Knox County Republican activist Ken Gross, whose appointment as a Donald Trump delegate to the Republican National Convention drew criticism from some Trump backers, says he has now been welcomed into the fold by the front-runner’s state campaign director.
Gross, who represents Knox County on the GOP’s State Executive Committee, was appointed to represent Trump as a Tennessee delegate at an April 3 meeting of the panel to select 14 “at-large” delegates not chosen by name in statewide voting that was part of the March 1 presidential primary.
The appointment of Gross was cited in complaints from Trump supporters, including state campaign director Darren Morris, that state party officials were trying to “steal” delegates from the New York real estate mogul who won Tennessee’s presidential primary. The slate of appointed delegates was selected by state Republican Chairman Ryan Haynes and his staff. It excluded some delegates that Trump supporters requested be appointed.
Morris told media that Haynes had violated an agreement to follow Trump campaign wishes. Haynes said that there was no such agreement and the appointments included Republicans well known and respected by State Executive Committee members — including Gross. The slate required committee approval at the April 3 meeting and some compromise on candidate wishes was required, Haynes said, to assure the panel would go along with the slate — as it did on a 40-25 vote.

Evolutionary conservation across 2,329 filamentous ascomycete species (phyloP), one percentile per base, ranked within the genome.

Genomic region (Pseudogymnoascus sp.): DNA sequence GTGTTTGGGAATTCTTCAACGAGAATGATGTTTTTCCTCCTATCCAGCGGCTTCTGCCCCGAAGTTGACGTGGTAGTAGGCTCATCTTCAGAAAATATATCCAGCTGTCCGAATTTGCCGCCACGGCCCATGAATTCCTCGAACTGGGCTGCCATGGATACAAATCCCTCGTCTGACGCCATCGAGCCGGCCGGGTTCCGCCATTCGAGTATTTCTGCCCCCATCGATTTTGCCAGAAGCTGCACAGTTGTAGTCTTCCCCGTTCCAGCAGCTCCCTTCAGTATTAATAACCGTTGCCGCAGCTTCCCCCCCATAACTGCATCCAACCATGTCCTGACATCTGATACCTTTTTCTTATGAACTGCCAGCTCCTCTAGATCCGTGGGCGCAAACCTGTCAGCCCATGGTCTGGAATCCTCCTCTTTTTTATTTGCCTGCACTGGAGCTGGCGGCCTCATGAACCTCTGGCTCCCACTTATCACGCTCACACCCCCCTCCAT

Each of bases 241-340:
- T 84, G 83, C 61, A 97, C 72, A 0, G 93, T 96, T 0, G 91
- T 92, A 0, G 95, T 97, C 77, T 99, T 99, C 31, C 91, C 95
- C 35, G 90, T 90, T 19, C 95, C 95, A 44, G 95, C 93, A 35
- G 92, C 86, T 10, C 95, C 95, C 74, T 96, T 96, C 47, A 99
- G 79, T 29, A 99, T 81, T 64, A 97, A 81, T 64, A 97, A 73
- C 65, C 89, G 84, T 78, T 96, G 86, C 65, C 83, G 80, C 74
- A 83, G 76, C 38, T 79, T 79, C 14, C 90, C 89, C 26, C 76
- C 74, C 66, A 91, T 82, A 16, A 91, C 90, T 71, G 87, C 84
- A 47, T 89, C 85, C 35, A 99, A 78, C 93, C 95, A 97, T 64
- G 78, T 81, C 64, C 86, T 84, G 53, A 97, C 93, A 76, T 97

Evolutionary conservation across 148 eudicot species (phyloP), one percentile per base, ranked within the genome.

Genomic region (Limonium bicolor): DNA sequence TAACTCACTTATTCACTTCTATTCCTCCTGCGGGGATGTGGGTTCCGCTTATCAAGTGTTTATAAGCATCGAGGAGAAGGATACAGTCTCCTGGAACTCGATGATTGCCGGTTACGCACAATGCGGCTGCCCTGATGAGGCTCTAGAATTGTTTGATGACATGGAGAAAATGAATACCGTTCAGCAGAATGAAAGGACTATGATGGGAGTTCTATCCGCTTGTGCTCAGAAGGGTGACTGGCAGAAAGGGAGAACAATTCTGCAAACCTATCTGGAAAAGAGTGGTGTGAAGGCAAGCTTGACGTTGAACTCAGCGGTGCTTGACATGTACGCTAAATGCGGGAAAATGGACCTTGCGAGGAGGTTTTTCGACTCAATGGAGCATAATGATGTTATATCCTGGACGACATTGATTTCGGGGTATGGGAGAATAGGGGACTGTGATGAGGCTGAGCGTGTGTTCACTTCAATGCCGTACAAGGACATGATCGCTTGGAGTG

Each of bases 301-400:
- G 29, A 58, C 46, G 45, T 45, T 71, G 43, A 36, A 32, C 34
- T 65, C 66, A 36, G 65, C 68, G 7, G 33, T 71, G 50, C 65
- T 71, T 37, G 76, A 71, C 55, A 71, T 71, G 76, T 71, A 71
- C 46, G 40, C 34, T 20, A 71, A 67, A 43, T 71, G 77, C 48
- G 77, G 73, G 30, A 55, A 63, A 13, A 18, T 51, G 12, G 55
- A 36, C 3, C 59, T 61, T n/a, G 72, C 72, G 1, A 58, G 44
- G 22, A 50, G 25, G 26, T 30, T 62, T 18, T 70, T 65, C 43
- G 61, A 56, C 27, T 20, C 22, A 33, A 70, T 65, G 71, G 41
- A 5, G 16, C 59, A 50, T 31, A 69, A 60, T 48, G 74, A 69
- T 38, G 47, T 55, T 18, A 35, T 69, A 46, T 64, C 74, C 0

In the case of Gross, Trump supporters cited his Feb. 29 Facebook post — a day before the Tennessee primary — that said: “To my FB friends who claim to be Conservative Republicans, when you vote for Trump tomorrow, just know that you voted for a Liberal Democrat!!”
The post, Gross said, amounted to joshing banter with friends, including multiple Trump supporters. Gross said he sought the delegate position with the understanding that, if appointed, he would be a loyal Trump delegate — not only on the first two ballots of a contested convention, as state law and party rules require, but on subsequent votes and procedural matters. He said he felt such loyalty was appropriate because Trump won in Knox County and he represents Knox County Republican voters.
“If anybody had bothered to ask me, I would have told them so,” said Gross, adding that he was “shocked” to find himself named as an anti-Trump delegate in commentary featured in both state and national media reporting on the executive committee meeting.
When initially contacted last week, Gross said the attacks had left him questioning whether he should stick with his intention of being an ultra-loyal Trump delegate beyond the required first two ballots. Subsequently, he said Morris called him on Friday to say “welcome aboard” and that the “negative stuff” would be ended.
“I was finally asked for my opinion and I appreciate that,” Gross said.